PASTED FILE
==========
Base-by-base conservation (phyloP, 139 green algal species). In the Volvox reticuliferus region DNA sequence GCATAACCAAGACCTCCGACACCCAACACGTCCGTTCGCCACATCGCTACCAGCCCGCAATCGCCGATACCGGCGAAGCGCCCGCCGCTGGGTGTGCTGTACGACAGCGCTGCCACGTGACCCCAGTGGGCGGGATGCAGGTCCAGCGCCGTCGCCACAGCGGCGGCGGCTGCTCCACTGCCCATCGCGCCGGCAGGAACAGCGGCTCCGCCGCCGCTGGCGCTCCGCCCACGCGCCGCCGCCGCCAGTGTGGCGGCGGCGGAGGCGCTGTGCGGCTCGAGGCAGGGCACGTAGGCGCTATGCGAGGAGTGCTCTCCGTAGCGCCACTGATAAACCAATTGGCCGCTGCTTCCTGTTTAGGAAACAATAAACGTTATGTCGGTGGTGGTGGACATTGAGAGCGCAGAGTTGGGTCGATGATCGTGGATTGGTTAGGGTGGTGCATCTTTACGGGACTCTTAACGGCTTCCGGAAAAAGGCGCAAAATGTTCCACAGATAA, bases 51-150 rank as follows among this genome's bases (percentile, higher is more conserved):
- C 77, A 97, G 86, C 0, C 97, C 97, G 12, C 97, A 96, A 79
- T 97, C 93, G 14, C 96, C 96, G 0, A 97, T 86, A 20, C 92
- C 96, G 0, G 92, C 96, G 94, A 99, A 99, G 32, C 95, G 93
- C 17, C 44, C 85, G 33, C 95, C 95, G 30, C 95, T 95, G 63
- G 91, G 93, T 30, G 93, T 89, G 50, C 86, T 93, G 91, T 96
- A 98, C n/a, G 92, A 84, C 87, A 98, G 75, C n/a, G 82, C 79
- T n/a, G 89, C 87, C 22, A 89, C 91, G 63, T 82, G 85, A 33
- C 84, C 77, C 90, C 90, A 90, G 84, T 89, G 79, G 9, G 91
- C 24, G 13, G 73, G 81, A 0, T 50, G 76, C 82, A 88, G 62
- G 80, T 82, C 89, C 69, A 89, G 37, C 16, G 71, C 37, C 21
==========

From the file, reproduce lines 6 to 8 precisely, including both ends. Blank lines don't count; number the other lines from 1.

- G 91, G 93, T 30, G 93, T 89, G 50, C 86, T 93, G 91, T 96
- A 98, C n/a, G 92, A 84, C 87, A 98, G 75, C n/a, G 82, C 79
- T n/a, G 89, C 87, C 22, A 89, C 91, G 63, T 82, G 85, A 33